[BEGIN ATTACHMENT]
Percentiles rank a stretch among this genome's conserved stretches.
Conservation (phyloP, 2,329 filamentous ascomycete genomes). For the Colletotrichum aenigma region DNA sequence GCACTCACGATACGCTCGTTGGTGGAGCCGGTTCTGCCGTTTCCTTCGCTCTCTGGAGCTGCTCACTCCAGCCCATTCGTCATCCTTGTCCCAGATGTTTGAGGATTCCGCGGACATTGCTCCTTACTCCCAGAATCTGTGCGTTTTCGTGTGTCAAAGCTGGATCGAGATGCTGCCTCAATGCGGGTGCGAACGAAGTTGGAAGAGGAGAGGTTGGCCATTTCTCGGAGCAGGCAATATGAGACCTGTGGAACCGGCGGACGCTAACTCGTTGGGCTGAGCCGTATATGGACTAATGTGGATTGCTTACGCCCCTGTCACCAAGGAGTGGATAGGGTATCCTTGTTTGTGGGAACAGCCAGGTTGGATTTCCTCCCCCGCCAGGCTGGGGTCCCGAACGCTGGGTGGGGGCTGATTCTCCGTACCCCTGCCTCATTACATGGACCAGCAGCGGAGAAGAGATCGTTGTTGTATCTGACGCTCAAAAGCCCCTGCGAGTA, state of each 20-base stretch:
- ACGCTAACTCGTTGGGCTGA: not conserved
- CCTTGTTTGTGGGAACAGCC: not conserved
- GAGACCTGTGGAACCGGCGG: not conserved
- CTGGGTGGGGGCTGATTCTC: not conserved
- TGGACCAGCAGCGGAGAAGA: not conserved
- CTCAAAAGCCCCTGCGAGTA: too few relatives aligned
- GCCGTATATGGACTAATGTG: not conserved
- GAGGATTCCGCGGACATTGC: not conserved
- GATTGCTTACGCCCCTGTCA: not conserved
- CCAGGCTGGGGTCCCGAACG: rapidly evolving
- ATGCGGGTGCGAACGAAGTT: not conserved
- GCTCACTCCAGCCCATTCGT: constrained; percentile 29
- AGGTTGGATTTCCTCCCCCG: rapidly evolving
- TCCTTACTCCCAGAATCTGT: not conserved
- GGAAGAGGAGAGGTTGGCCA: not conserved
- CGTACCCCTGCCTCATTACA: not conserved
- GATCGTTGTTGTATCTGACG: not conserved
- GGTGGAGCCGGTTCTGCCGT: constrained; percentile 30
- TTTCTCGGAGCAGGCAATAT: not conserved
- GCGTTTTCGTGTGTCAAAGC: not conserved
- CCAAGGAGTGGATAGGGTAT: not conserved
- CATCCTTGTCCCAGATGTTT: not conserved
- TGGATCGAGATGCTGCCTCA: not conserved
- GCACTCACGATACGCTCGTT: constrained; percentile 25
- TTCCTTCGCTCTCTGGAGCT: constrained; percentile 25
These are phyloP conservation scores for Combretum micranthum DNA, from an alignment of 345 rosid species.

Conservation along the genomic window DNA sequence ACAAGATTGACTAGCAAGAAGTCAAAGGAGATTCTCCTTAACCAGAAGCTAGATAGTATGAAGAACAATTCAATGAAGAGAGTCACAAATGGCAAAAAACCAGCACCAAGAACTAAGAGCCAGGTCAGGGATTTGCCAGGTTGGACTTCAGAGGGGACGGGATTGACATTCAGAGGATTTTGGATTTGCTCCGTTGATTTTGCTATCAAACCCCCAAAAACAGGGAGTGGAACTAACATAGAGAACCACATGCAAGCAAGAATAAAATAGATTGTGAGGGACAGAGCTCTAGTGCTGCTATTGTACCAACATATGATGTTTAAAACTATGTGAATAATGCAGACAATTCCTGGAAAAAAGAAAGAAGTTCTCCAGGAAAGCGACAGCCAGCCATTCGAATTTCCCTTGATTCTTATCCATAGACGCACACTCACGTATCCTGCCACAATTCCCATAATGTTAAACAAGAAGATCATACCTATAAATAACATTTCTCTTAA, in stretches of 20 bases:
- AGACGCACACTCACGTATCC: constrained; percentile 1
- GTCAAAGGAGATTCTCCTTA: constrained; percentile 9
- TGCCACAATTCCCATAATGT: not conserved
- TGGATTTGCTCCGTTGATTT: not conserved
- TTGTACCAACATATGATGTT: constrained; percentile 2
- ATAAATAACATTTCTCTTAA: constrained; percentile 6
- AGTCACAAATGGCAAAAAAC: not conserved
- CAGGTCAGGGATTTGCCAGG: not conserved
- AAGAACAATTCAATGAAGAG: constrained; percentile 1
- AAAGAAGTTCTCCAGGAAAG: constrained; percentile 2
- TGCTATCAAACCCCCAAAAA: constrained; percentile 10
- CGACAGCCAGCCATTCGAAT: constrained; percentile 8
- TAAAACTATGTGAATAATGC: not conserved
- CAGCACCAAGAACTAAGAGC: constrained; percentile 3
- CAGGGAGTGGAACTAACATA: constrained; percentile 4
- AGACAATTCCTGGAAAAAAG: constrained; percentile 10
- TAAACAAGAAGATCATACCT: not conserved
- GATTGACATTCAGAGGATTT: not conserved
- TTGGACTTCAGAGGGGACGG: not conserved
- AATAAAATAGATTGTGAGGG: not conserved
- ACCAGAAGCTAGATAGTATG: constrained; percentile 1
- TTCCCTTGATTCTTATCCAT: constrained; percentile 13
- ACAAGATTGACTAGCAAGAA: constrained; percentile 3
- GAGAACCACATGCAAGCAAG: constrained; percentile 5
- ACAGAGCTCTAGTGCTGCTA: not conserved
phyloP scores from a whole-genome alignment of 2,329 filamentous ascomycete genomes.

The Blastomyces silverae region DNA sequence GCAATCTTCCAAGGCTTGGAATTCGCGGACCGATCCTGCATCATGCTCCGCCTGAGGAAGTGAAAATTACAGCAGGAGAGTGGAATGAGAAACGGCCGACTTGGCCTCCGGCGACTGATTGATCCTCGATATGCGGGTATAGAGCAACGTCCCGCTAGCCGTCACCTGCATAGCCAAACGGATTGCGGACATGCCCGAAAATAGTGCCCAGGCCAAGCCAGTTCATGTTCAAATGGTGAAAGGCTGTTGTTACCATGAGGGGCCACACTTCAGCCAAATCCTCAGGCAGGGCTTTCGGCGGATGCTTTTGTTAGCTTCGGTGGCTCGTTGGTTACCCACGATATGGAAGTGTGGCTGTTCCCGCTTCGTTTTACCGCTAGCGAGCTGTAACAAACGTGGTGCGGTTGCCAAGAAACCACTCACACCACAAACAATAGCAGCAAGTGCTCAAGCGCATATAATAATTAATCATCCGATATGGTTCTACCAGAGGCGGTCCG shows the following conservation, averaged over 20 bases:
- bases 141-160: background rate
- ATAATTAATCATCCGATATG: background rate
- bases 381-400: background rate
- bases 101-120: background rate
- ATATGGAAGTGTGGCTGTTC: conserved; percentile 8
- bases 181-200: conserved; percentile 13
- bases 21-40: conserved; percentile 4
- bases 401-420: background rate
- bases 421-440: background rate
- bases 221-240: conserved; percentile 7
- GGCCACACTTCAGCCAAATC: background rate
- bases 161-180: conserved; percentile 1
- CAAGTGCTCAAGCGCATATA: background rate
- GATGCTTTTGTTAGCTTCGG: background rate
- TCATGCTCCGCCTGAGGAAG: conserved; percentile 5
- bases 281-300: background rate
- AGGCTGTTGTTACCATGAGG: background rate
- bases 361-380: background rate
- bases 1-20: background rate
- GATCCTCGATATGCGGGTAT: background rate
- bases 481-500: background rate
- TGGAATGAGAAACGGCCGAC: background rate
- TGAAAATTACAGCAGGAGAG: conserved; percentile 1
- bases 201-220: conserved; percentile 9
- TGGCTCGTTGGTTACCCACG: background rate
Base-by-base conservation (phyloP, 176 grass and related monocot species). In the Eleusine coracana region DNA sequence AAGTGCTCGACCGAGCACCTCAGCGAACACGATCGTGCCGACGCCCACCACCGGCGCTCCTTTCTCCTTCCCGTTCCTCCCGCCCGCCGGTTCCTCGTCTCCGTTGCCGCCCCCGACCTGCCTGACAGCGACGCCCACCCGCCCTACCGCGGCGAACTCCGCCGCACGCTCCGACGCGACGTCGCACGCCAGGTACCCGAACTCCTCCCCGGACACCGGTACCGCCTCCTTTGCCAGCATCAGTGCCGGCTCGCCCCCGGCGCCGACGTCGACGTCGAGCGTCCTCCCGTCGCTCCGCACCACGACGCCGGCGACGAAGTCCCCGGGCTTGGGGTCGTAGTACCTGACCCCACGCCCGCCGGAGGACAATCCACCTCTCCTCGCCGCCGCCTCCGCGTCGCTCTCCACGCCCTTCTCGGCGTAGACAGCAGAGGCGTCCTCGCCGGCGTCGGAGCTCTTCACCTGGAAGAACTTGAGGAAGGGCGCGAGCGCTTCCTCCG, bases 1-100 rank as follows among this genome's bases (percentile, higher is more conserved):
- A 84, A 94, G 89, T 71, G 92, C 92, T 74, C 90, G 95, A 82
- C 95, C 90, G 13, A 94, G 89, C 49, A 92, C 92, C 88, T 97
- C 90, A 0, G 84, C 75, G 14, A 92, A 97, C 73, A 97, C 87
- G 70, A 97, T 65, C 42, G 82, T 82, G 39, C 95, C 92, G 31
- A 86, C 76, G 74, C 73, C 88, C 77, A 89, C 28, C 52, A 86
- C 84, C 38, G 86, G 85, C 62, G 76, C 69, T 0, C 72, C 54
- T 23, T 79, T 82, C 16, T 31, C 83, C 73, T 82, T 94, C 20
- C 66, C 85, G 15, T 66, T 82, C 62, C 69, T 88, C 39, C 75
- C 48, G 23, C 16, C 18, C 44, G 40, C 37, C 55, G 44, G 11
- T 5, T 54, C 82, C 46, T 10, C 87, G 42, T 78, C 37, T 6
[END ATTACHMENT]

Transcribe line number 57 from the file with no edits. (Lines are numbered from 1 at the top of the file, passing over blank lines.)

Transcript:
- bases 141-160: background rate